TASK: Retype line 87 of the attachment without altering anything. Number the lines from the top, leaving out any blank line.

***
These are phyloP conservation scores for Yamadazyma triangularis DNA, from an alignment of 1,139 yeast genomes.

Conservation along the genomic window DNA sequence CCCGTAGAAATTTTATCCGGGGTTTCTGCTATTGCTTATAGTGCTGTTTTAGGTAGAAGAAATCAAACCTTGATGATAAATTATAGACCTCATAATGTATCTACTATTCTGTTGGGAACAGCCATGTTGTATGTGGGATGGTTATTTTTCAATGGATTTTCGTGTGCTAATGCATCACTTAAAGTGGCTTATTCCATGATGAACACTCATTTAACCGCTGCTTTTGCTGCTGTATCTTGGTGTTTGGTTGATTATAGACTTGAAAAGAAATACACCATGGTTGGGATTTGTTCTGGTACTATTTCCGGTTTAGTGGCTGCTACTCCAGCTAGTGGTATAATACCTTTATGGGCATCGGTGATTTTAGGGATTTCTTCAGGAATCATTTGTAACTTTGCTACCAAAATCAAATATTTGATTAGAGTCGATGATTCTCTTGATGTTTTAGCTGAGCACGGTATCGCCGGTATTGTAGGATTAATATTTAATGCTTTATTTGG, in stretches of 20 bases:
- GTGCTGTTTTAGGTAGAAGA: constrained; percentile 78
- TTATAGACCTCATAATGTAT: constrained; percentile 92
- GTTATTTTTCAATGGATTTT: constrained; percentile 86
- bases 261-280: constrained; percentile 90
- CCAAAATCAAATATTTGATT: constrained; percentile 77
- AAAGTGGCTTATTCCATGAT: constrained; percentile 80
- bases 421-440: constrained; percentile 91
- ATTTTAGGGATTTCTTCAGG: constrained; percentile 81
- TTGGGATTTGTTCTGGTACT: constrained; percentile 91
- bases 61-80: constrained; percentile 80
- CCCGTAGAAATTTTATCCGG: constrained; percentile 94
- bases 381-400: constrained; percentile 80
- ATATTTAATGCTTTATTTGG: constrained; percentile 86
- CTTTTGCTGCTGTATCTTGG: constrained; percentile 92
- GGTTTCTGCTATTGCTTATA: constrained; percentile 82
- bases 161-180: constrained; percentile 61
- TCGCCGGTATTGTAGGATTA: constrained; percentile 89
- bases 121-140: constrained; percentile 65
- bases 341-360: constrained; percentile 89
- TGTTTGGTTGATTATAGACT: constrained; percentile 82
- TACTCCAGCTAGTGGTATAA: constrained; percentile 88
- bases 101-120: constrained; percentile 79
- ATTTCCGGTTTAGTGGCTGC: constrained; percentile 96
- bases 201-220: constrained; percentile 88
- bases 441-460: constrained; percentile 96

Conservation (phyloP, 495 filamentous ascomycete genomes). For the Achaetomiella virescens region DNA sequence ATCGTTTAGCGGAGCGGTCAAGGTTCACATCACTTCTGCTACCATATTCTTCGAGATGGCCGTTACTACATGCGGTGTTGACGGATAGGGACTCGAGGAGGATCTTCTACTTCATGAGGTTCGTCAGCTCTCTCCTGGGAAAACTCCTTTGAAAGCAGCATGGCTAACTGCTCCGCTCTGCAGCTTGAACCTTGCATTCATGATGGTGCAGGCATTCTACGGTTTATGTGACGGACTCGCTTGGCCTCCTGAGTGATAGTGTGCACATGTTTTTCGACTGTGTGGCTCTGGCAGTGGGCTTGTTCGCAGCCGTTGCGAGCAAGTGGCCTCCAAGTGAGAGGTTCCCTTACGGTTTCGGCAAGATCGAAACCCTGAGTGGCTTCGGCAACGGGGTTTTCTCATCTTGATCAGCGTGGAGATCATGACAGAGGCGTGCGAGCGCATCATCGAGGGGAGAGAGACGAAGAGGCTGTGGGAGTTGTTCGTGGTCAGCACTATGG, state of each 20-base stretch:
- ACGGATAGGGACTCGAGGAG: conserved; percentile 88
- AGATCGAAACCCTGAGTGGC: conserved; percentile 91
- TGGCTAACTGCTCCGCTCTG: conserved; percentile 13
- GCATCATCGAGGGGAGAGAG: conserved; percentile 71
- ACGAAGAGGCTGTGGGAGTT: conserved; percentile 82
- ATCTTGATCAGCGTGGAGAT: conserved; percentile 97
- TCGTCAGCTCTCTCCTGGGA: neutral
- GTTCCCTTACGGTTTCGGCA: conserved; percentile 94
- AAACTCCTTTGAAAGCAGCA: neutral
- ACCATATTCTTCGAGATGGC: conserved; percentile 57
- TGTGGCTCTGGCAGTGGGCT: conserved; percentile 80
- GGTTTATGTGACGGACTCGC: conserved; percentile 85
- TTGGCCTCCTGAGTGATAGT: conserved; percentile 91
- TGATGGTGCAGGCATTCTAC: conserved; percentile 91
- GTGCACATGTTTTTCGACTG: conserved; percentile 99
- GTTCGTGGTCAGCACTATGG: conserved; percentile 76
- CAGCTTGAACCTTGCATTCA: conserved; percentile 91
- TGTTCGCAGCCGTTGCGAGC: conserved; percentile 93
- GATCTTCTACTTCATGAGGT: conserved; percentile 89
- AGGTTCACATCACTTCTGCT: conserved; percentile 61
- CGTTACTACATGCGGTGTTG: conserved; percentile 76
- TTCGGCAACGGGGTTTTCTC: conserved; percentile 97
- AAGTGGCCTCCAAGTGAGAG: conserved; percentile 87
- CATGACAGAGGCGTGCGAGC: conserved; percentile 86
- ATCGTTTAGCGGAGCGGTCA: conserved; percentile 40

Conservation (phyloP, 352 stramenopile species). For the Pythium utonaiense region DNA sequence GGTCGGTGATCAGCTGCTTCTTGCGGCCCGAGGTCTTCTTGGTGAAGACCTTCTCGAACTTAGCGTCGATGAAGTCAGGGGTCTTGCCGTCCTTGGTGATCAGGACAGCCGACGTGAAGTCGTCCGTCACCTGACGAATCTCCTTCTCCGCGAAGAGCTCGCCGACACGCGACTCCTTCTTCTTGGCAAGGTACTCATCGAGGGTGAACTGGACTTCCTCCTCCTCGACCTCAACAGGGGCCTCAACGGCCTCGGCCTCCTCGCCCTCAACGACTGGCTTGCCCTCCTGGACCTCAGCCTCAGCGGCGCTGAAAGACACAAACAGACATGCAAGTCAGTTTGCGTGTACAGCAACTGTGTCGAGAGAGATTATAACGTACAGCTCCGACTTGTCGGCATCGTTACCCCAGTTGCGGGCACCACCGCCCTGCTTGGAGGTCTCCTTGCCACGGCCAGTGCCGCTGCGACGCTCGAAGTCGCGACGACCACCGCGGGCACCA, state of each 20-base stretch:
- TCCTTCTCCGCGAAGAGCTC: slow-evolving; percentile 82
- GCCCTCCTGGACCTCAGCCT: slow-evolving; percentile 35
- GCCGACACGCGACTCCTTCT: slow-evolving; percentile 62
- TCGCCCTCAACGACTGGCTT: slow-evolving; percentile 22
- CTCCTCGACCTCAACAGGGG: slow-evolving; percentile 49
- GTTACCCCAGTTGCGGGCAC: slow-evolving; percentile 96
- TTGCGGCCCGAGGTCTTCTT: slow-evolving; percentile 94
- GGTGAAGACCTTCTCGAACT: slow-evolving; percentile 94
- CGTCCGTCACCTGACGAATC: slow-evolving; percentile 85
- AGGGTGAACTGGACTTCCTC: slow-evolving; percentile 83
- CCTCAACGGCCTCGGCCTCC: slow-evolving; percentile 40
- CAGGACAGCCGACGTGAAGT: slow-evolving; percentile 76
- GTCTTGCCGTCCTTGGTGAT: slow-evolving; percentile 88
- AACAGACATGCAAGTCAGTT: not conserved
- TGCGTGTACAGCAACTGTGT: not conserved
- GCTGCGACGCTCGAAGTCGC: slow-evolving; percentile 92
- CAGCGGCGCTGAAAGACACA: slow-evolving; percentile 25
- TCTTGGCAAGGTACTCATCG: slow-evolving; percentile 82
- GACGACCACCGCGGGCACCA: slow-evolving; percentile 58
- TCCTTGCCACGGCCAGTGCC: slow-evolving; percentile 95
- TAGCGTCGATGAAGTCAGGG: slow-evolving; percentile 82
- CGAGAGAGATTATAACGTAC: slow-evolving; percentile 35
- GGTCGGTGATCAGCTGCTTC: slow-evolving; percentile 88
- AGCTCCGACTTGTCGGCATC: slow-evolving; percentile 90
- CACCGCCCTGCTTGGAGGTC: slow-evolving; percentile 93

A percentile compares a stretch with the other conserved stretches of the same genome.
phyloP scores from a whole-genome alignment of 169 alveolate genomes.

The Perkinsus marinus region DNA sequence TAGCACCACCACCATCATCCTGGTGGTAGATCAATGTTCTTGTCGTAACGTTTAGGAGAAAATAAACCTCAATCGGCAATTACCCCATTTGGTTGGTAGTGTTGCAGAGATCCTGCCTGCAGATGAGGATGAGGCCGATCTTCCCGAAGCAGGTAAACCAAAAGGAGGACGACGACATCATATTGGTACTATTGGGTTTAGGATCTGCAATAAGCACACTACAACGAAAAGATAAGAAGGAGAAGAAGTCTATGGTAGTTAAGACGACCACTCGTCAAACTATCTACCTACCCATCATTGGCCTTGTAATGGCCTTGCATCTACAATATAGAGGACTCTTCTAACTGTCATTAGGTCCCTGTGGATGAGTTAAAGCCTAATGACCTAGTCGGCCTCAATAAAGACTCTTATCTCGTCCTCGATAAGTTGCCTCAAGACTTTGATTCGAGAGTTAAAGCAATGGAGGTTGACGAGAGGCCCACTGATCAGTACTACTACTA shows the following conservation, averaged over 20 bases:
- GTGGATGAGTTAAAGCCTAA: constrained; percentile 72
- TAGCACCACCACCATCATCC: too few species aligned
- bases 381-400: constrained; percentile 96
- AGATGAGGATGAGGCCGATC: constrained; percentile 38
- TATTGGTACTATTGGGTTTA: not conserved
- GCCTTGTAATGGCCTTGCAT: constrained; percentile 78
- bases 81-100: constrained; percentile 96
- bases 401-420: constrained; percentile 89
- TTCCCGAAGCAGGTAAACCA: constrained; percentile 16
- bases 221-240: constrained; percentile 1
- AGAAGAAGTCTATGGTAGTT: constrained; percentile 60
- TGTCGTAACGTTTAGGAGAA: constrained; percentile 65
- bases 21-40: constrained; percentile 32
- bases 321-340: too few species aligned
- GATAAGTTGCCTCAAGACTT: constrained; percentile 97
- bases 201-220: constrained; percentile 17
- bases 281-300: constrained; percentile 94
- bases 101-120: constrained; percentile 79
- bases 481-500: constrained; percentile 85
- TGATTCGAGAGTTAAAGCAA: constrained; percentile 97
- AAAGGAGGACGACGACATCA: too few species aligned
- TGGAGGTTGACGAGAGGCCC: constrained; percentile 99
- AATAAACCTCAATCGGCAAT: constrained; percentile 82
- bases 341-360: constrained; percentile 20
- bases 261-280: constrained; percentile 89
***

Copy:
- TATTGGTACTATTGGGTTTA: not conserved